Monday, May 20, 2024

Researchers Turn Old Cotton Into New Viscose


Researchers at Lund University in Sweden have made a significant breakthrough in textile recycling, developing a method that transforms old cotton fibers into viscose fibers.

A new textile recycling innovation could pave the way for more sustainable textile production, reducing the industry’s reliance on virgin fibers and, consequently, its environmental footprint, says new research from Sweden’s Lund University. The findings were published in the journal Cellulose.

Viscose, often referred to as rayon in the U.S., is a semi-synthetic fiber made from cellulose, a natural component found in plants’ cell walls. The production process of viscose involves dissolving cellulose in a chemical solution to produce a viscous solution — hence the name “viscose.” This solution is then spun into fibers, which can be woven into fabrics. The material is often used in clothing such as blouses, skirts, and dresses.

a woman sits on a curb
Photo courtesy Vadim Paripa

The cellulose used for viscose typically comes from wood pulp, although it can also be obtained from cotton linters (short fibers left on cotton seeds after ginning). Despite its plant-based origins, the environmental impact of viscose production is a concern due to the chemicals used in the process, such as carbon disulfide, sodium hydroxide, and sulfuric acid. These chemicals can be harmful to workers and the environment if not properly managed.

The new research, conducted by Edvin Bågenholm-Ruuth, a doctoral student in chemical engineering at Lund University, and his colleagues, introduced a technique that could soon become commercially viable, offering an alternative to conventional viscose production that predominantly relies on cellulose from wood. By using recycled textiles, this method aims to conserve forest resources while addressing the environmental challenges associated with cotton cultivation, which demands significant amounts of energy, water, and land.

materials, fabric, textiles
Photo courtesy Jingwen Yang

The new technique utilizes a relatively simple salt, zinc chloride, which dissolves in water to break down and convert complex cotton fibers into a substance that can be spun into high-quality viscose threads. Preliminary testing has yielded promising results, suggesting that this process may not only be effective but also cost-efficient. Notably, it requires a lower percentage of carbon disulphide, a toxic chemical commonly used in standard viscose production, potentially reducing the environmental and health risks associated with its use.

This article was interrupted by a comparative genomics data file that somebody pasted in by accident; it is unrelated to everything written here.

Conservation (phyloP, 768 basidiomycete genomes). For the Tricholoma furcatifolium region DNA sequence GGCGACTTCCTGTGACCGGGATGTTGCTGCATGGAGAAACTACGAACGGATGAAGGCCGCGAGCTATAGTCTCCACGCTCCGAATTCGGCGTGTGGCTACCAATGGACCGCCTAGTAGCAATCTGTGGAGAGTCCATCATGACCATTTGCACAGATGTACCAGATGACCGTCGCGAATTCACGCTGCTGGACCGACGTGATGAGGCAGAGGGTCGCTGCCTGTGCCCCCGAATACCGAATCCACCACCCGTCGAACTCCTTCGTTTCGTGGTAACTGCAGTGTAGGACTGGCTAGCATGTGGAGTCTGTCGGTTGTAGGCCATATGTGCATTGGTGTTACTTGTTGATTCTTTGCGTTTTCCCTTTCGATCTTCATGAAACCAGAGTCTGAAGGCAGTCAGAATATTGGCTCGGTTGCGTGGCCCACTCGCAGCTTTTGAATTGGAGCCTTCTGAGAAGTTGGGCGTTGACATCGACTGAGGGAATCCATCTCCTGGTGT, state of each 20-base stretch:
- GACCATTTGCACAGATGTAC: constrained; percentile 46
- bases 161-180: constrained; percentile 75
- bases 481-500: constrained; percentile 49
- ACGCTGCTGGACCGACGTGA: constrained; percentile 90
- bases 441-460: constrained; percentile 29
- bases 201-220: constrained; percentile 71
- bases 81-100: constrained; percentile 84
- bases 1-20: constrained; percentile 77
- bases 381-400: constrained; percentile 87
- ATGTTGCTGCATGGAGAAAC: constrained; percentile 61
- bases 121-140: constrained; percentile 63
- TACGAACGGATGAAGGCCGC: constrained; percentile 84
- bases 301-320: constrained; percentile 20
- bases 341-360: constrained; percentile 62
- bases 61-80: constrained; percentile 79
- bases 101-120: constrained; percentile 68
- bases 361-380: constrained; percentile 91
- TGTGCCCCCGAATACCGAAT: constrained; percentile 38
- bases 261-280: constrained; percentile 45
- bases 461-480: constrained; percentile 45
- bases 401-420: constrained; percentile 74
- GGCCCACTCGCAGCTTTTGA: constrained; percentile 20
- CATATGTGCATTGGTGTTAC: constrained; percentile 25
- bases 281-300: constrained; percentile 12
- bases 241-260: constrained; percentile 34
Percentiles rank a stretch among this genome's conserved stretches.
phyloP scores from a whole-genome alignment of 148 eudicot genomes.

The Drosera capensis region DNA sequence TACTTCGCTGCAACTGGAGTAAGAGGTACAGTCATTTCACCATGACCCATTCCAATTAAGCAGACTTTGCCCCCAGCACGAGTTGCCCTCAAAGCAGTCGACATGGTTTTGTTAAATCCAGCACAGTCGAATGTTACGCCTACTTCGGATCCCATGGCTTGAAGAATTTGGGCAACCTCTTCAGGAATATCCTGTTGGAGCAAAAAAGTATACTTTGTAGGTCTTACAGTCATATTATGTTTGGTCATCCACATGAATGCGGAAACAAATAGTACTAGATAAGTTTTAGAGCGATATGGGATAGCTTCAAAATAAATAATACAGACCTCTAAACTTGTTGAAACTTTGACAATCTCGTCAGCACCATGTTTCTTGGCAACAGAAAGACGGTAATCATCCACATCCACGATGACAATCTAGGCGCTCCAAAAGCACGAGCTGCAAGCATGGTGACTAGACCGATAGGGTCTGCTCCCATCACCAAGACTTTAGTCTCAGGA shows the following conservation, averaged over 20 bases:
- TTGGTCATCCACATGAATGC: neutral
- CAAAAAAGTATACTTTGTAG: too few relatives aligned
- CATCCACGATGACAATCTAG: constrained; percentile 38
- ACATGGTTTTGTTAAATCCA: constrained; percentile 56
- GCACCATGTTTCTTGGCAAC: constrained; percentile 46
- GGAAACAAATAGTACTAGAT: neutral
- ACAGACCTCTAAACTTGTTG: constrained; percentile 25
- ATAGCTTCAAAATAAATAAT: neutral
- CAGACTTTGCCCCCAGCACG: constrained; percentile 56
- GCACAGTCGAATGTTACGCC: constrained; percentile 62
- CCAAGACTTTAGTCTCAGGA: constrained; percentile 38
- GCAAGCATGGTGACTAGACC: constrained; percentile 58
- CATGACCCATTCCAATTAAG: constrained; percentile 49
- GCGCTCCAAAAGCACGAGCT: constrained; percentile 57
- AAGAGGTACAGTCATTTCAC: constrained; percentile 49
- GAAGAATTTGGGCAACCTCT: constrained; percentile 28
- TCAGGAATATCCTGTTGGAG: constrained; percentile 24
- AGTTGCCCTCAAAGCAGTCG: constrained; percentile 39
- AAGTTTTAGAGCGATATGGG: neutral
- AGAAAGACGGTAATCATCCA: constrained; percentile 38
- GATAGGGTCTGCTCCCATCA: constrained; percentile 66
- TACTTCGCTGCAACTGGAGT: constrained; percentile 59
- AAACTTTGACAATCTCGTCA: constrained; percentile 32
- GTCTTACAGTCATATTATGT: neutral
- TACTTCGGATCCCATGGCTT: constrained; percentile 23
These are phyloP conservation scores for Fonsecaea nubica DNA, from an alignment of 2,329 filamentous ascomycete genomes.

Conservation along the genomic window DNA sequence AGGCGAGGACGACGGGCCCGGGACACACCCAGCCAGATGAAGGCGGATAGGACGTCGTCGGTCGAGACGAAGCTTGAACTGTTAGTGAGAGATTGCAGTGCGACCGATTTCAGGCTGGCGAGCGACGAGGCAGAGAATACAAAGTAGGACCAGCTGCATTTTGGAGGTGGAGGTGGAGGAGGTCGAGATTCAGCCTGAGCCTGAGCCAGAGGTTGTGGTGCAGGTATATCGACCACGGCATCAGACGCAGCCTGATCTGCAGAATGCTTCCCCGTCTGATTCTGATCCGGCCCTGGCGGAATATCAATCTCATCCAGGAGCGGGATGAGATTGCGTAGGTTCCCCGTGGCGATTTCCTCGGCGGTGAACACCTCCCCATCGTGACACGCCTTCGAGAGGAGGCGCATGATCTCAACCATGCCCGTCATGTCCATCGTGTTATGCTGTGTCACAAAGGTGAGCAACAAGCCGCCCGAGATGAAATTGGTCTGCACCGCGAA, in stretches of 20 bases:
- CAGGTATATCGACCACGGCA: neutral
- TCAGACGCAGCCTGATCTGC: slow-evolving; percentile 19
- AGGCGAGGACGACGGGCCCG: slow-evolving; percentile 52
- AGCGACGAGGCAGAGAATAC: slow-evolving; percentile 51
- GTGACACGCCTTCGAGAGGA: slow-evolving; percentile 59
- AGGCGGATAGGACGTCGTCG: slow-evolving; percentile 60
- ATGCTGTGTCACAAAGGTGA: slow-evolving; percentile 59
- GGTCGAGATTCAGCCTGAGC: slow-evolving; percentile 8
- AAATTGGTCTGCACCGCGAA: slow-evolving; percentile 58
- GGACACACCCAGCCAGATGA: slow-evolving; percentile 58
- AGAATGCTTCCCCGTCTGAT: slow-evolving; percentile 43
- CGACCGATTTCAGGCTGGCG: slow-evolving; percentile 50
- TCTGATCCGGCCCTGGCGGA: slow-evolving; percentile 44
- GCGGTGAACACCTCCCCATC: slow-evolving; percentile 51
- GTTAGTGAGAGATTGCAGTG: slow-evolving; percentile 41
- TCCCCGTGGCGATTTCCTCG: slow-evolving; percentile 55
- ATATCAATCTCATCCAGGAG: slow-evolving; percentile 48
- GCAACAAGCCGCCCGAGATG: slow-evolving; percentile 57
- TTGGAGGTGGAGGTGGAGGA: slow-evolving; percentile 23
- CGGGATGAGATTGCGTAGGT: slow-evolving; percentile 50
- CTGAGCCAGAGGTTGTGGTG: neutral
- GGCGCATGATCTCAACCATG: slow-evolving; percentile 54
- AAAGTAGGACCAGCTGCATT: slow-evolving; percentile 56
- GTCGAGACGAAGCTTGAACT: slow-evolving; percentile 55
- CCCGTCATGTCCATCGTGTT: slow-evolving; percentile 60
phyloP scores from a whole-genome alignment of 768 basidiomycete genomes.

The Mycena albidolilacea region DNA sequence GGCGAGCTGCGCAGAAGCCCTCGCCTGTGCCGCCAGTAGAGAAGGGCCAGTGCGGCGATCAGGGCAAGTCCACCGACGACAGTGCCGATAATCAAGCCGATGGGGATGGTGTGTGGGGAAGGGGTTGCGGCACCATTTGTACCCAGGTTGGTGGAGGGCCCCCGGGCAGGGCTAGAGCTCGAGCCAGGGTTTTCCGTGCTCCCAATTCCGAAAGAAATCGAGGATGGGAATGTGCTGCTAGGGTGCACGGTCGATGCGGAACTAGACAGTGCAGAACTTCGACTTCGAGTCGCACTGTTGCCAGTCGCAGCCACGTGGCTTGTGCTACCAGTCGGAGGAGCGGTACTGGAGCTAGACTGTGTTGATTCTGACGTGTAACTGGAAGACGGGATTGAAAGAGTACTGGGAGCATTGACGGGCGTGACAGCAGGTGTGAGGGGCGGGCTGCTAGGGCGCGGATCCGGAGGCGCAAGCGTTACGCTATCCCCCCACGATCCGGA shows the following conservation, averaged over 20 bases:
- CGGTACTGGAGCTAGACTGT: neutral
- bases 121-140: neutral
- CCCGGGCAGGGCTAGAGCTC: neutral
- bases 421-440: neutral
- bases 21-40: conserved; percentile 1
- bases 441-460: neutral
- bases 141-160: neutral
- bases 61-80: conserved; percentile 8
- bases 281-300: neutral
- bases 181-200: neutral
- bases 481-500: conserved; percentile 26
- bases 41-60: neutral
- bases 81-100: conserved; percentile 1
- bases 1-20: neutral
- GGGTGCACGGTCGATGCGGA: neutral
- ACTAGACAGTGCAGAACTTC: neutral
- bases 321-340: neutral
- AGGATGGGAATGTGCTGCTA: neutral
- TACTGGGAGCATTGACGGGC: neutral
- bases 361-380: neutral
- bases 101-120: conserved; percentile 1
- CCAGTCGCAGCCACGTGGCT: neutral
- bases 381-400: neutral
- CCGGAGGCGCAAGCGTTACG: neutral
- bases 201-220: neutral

“Cellulose chains, the main component in plant fibers, are complex and long,” Bågenholm-Ruuth said in a statement. “Cotton textiles are also intensively treated with dyes, protective agents, and other chemicals. And then there is all the ingrained grime in the form of skin flakes and fats.” He also noted the need for further optimization and mentioned that dyed clothes might require an additional decolorizing step, which should ideally avoid traditional bleaching methods due to their high environmental impact.

A company, ShareTex, has been established to commercialize this technology, with hopes of scaling up to a commercial level within five to seven years, with plans for a pilot plant in Europe.

Related on Ethos:


OtterBox Debuts Mobile Phone Cases Made From Sustainable Cactus Leather

Leading mobile case manufacturer OtterBox, has debuted a range of cactus leather phone cases and Apple watchbands.

Under Armour Debuts Its First Product Made With Spandex Alternative, Neolast: ‘The Future of Stretch’

Under Armour has announced the launch of the Vanish Pro Training Tee, featuring the innovative Neolast material — a high-performance elastane alternative that promises to revolutionize the way athletes train.

Making Its Global Debut, Polybion’s Celium Bio-Leather Creates a New Material Category: ‘Limitless Possibilities’

Mexico-based materials company Polybion has unveiled what it says is the worldwide market debut of its signature sustainable bacterial cellulose material, Celium, setting the stage for a new material category altogether.

What Is Eco Brutalism? Is It the Beginning or the End of Sustainable Design?

Eco-brutalism is an architectural style gaining popularity for combining brutalist design elements with greenery to create a unique aesthetic and the perception that it is more sustainable than traditional brutalism. However, it has also faced criticism, particularly regarding its sustainability status.

Polestar’s New Extreme EV Battery Charging Partnership Can Add 200 Miles in 10 Minutes

Swedish electric car manufacturer Polestar, and StoreDot, a leader in extreme fast charging (XFC) battery technology for electric vehicles, have achieved a significant breakthrough in battery technology, taking vehicles from ten to 80 percent charged in just ten minutes.